French Japanese

Technical complexity ensuring amazing userfriendliness

This remarkably functional patented GMT module enables users to make all adjustments themselves, without the help of a watchmaker. When initializing the watch, a corrector positioned at 10 o’clock on the side of the case serves to set the GMT zone indicator disk in relation to the owner’s place of residence. Using a push-button at 8 o’clock, the second time zone can then be adjusted, with each press corresponding to a one-hour increment. Since the GMT zone indicator disk and the display of the hour are perfectly synchronized, two different adjustment options are available, each of which automatically drives the other. If the user knows the time at a given destination, it can be directly set on the dial at 3 o’clock, while making any potential corrections relating to Daylight Saving Time (known as “summer” time) if it applies to that specific country. If the wearer knows only the GMT zone, the disk between 1 and 2 o’clock can be set and will in turn set the time of the destination. thanks to the distinctive construction of the Pecqueur differential and contrary to classic GMT complications, the rate of the watch remains unperturebed during such ajustments.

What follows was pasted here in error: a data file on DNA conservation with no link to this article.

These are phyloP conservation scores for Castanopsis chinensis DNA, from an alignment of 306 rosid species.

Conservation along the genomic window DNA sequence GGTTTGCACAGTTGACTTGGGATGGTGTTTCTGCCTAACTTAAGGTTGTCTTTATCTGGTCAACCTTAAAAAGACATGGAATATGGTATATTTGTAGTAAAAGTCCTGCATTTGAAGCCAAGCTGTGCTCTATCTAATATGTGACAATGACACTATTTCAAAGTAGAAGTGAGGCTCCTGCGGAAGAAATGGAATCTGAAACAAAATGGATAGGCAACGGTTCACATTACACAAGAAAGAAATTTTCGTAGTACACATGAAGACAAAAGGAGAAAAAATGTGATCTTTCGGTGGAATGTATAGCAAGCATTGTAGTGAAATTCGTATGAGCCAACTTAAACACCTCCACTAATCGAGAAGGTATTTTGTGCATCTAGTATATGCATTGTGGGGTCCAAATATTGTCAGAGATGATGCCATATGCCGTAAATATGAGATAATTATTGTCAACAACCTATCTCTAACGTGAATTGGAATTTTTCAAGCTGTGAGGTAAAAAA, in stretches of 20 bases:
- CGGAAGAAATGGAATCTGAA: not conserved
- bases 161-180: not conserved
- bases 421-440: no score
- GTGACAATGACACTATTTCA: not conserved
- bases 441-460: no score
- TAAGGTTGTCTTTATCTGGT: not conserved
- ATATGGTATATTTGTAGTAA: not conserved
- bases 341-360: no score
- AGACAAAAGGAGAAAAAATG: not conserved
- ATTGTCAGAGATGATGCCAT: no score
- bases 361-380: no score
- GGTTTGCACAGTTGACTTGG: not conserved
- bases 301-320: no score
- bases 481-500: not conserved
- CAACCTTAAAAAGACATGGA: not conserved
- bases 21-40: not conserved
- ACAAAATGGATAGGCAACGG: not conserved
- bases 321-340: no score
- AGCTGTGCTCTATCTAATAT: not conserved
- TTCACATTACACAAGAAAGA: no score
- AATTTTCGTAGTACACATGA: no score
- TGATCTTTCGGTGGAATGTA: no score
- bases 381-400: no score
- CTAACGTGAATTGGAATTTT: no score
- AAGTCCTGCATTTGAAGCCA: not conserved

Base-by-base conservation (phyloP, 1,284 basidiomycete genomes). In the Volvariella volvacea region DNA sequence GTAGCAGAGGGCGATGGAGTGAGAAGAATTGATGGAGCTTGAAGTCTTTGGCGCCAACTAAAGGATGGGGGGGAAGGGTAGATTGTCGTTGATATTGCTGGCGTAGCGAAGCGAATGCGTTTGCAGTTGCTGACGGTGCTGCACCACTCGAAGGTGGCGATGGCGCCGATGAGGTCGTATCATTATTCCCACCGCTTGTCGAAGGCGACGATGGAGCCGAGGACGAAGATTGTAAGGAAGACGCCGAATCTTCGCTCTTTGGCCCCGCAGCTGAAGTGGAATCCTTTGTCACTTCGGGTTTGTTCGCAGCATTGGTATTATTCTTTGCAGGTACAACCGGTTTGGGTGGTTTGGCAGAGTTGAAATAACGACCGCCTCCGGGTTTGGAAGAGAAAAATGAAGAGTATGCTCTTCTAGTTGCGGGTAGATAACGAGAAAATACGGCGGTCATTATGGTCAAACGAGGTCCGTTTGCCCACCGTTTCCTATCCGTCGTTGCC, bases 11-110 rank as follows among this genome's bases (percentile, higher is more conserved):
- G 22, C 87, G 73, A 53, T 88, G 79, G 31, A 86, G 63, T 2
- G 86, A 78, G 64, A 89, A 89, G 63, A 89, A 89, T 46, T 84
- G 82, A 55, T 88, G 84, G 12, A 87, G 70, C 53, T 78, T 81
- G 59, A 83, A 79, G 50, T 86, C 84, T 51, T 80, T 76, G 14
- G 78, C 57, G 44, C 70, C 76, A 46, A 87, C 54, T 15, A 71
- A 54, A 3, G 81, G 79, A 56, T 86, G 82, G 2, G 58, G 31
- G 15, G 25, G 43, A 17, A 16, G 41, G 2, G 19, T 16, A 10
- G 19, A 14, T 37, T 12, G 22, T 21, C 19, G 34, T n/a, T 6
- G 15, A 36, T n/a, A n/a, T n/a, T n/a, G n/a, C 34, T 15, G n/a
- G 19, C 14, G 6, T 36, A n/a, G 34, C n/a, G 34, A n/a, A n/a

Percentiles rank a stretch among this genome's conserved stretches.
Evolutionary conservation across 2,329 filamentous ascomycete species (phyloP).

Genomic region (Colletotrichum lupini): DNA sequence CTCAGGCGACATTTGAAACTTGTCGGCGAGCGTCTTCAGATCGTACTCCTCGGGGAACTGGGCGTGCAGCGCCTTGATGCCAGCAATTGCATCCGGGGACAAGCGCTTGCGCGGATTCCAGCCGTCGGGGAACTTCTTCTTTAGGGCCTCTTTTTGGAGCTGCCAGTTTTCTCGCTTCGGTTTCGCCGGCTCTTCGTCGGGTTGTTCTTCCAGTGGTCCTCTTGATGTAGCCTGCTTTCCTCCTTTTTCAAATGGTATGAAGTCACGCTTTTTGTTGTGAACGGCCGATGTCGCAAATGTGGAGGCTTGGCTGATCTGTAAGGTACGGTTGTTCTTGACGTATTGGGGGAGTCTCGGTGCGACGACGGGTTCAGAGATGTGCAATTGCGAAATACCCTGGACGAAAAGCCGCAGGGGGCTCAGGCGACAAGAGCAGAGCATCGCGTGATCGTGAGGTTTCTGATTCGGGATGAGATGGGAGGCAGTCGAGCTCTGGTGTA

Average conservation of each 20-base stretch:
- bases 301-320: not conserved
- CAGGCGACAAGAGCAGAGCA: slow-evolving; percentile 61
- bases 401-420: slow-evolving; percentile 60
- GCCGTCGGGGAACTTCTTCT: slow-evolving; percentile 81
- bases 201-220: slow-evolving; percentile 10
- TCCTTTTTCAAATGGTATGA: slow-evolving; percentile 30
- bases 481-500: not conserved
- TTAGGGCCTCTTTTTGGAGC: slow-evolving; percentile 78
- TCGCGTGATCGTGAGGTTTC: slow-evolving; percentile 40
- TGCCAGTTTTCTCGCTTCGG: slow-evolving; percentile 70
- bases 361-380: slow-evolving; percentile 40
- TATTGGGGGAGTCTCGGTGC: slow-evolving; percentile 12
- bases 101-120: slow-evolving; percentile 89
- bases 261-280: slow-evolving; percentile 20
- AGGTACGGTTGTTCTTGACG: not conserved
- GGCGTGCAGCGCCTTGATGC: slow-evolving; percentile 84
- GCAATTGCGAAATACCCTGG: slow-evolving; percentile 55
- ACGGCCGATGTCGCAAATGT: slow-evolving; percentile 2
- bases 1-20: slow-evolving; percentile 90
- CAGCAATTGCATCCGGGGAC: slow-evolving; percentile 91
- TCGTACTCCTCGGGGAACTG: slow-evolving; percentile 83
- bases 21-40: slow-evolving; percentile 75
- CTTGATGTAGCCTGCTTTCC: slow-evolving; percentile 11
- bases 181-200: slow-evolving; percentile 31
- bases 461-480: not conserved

When mechanical sophistication meets aesthetic appeal

As the key component in this unusual horological complication, the differential heralds an exceptional approach to watchmaking, propelling mechanics into a whole new artistic dimension. Its cleverly layered construction creates subtle depth effects that may be admired from the dial side. Right from the start of the project, the Centagora developers worked in close cooperation with the Peugeot Design Lab in order to define optimal volumes and ensure perfect harmony between the various displays of the future watch. The differential bridge overlapping the local time subdial occupies a generous area, as if to invite the gaze to plunge into the very heart of the barely perceptible revolutions of this ingenious device. Along the same axis, an aperture reveals the disk indicating the GMT zone of the second time zone, of which the hour appears in an offset subdial at 3 o’clock, also bearing a day/night indicator. Meanwhile, the small seconds hand sweeps steadily around its own display at 6 o’clock. An authentic mechanical symphony performed by no less than 311 parts, including 48 jewels, self-winding Caliber OP 21/1-15 embodies characteristically Swiss precision, with a frequency of 4 Hz (28,800 vibrations/hour). Developed on a VMF 3002 base movement, it is equipped with a twin barrel ensuring a comfortable 50-hour power reserve.

> Read on...